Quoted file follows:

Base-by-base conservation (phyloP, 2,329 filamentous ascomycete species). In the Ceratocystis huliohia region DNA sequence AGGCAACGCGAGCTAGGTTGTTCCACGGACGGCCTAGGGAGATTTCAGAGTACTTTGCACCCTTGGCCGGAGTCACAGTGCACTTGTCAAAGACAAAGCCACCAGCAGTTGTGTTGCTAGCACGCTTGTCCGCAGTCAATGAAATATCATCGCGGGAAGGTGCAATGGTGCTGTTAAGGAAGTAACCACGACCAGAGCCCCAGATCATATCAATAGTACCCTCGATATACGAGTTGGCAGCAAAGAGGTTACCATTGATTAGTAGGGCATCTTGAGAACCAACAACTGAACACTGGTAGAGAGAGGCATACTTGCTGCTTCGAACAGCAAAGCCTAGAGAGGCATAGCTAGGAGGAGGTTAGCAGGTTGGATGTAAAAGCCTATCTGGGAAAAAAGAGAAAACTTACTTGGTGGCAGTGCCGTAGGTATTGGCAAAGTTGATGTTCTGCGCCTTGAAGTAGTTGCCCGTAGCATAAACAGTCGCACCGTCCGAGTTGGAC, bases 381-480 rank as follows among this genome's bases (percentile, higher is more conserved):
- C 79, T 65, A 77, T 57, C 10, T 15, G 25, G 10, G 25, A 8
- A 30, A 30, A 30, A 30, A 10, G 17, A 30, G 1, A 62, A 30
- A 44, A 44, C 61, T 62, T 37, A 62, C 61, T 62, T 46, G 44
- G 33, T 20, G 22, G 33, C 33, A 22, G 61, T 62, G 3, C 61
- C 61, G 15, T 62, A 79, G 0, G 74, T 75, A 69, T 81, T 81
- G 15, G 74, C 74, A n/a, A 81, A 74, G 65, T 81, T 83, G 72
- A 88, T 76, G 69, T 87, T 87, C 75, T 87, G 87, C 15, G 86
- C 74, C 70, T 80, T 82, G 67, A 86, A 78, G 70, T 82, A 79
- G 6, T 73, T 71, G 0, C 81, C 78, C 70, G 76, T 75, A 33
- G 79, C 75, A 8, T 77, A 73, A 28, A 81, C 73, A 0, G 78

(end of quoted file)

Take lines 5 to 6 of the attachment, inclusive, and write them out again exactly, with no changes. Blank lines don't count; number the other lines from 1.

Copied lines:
- G 33, T 20, G 22, G 33, C 33, A 22, G 61, T 62, G 3, C 61
- C 61, G 15, T 62, A 79, G 0, G 74, T 75, A 69, T 81, T 81